At a langar, everything is prepared fresh. Anyone regardless of religion, caste, nationality, background or means can eat at the langar. Usually this involves sitting on the floor. The Sikh practice of people sitting together at langar is called pangat. The richest and the poorest sit together, no one feels a sense of receiving charity. No one is questioned and no one is then given a sermon on the virtues of becoming or turning into a Sikh.

That astonishes many people who always see an ulterior motive, like proselytising, behind anything free. But langar is unconditional. Sikhs call it ‘sewa’ (volunteering) instead of Aid or charity, as they consider it a blessing to donate towards, prepare and give away free the Guru’s langar.

Guru Nanak’s langar has now been recognised as one of the most selfless work around the world. Entirely supported by the community, Sikh Gurdwaras do not hoard money or gold but spend it on public services. Almost all the donations are spent on ongoing services such as Langar. Langar equalises everyone as the richest and the poorest sit on the same level.

The great thing about langar is that it takes away the unequal relationship between donor and the recipient. The Sikhs give to the Guru and the Guru gives to the people. By giving it a sacred context, everyone feels privileged to partake in langar. Hence it is not aid or charity but sewa or selfless service.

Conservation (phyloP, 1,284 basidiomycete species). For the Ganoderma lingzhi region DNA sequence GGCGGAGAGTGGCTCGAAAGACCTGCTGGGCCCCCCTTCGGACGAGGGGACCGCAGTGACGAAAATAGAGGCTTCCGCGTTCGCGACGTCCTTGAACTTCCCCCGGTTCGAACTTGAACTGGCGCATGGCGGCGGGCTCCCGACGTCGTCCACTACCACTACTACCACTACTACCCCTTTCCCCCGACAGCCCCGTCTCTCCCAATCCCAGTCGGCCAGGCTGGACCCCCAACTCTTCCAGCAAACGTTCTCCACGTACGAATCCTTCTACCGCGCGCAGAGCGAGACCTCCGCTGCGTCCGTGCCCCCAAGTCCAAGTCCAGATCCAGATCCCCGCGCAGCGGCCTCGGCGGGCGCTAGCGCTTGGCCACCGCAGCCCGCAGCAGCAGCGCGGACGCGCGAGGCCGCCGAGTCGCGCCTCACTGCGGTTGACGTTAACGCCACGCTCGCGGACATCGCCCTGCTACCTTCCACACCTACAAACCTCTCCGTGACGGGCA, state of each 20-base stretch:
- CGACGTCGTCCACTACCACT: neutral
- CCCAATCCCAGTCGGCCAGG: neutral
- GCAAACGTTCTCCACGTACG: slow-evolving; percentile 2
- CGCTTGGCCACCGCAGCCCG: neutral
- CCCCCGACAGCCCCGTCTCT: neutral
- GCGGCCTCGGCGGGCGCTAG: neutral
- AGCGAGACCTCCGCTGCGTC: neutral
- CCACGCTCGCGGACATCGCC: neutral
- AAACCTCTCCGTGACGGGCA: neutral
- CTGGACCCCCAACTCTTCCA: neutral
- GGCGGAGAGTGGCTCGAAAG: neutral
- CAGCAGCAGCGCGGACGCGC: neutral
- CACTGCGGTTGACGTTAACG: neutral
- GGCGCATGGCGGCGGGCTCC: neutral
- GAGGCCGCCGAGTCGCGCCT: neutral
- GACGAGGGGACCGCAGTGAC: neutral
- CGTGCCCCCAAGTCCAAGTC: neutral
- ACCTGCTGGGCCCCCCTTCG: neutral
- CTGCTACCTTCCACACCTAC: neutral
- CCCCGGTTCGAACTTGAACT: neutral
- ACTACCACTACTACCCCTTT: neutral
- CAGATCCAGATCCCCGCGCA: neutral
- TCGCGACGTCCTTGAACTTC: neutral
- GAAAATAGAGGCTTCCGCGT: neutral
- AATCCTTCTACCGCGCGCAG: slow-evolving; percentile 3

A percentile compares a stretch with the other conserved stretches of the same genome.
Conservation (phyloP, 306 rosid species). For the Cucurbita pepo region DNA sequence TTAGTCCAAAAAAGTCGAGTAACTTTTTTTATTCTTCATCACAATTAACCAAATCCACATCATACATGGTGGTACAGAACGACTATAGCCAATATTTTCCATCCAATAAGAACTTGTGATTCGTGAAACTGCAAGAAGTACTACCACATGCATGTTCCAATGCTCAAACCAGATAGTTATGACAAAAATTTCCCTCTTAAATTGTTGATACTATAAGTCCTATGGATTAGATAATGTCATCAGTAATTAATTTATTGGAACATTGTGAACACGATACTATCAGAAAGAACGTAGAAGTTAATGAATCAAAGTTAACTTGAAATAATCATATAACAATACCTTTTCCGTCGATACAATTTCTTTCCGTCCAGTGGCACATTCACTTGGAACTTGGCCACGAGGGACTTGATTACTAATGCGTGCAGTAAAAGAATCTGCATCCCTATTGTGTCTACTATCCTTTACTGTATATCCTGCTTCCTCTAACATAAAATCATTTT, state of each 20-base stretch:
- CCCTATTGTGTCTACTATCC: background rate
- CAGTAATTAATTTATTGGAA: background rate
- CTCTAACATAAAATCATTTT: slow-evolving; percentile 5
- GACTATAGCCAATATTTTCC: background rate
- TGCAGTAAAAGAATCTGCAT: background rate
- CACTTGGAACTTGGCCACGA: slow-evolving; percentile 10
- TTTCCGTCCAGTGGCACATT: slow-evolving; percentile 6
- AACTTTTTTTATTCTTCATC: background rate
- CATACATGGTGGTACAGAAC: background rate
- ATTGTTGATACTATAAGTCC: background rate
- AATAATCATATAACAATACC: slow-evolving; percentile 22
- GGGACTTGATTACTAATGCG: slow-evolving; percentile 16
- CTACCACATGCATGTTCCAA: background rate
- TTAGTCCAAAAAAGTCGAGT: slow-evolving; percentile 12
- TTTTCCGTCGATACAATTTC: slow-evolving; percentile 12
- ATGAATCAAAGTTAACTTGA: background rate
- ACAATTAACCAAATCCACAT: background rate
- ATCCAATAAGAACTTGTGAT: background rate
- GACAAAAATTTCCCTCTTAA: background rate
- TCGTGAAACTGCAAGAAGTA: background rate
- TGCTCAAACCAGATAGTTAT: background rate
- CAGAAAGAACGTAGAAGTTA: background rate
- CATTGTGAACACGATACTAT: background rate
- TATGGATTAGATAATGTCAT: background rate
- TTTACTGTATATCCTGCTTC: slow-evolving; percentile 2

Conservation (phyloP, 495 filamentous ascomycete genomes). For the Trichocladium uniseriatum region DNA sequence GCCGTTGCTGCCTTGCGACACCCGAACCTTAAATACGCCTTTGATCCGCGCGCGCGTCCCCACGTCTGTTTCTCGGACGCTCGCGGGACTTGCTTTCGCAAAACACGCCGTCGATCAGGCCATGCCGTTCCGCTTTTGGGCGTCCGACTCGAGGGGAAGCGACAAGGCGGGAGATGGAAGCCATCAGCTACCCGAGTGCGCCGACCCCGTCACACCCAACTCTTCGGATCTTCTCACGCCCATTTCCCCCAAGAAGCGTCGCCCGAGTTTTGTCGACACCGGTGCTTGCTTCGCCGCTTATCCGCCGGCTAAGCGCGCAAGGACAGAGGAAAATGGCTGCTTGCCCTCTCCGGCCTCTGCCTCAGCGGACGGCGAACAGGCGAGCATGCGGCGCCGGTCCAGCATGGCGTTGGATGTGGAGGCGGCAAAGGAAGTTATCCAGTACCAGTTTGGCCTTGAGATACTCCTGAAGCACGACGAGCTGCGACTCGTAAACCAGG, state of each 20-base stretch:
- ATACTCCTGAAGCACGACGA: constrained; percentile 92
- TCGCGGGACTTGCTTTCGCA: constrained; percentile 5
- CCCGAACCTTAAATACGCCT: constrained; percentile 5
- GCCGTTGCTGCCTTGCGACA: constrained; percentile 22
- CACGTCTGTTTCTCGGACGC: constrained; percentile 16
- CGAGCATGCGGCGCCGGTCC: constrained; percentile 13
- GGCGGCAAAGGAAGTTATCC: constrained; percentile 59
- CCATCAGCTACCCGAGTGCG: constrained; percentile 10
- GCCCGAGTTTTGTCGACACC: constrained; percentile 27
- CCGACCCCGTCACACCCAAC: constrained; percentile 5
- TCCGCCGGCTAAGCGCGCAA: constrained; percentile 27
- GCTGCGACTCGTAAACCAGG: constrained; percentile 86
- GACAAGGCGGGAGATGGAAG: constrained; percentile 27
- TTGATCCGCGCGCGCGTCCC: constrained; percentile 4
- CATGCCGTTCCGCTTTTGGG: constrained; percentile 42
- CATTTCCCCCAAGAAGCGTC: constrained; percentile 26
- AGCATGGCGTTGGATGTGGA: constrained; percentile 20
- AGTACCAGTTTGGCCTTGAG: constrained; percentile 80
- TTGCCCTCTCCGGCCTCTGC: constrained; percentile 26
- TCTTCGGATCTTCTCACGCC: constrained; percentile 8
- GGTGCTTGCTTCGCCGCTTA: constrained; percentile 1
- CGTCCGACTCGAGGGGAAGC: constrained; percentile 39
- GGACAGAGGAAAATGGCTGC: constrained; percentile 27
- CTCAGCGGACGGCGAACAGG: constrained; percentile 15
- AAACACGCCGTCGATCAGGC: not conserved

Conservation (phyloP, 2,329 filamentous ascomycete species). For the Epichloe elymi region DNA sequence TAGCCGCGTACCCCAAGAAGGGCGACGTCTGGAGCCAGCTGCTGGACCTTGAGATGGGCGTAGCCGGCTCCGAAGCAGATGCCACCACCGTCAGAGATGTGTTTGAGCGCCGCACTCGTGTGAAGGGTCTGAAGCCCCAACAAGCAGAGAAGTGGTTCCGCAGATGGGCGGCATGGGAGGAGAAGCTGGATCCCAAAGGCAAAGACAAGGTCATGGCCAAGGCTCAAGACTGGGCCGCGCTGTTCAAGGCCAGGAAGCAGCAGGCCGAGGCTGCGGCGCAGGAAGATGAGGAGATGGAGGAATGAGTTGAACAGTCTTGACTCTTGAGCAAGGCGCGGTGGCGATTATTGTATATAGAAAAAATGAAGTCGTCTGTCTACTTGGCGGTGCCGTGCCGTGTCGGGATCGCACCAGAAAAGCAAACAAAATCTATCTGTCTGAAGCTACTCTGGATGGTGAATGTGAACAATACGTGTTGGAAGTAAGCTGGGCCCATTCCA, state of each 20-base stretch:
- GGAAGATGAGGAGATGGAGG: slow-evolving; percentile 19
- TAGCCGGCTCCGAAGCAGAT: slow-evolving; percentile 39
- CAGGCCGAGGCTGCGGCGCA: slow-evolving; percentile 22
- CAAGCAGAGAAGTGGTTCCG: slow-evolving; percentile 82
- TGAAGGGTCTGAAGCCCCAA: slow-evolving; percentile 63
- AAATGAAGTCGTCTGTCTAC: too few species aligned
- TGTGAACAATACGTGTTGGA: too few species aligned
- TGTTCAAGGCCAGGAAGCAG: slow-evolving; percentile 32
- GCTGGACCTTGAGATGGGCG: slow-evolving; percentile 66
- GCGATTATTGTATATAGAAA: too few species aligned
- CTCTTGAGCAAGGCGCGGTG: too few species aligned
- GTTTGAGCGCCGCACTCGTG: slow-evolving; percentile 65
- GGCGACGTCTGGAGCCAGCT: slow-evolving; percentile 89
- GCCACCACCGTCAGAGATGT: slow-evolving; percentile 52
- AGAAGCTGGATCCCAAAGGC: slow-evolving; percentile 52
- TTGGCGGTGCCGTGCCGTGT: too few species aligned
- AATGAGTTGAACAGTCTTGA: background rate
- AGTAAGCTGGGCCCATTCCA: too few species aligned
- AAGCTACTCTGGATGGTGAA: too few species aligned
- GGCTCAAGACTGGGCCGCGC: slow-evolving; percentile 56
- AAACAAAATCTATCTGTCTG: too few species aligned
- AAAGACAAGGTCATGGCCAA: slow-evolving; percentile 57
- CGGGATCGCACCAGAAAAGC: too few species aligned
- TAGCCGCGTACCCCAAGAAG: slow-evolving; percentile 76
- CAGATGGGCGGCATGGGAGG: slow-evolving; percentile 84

The philosophy behind langar is that no one should sleep hungry. In India people know where to get a meal without question. All they have to do is find a Gurdwara. The country is blessed with so many Gurdwaras.

In Amritsar, Sri Harmandir Sahib (Golden Temple) around a 100,000 people eat langar every day. About 80% are non-Sikhs. It needs considerable organisation to prepare so many meals on a daily basis. In most large Gurdwaras they have mechanised the process with roti (chapati) making machines. Similar numbers are fed at Gurdwaras in many other large Indian cities. There is hardly a town in India that does not benefit from langar.

Occasionally, there have been criticism within the community of wasting so much money without return. Some Sikhs feel that there is no appreciation of this service and Gurdwaras should consider giving leaflets to encourage conversions or restrict numbers. But unconditional service is precisely what Guru Nanak had started. The vast majority of Sikhs continues to dismiss these pressures and proudly provide langar without making the recipient feel humiliated or under pressure. All that is asked is to consider the rest of humanity as one.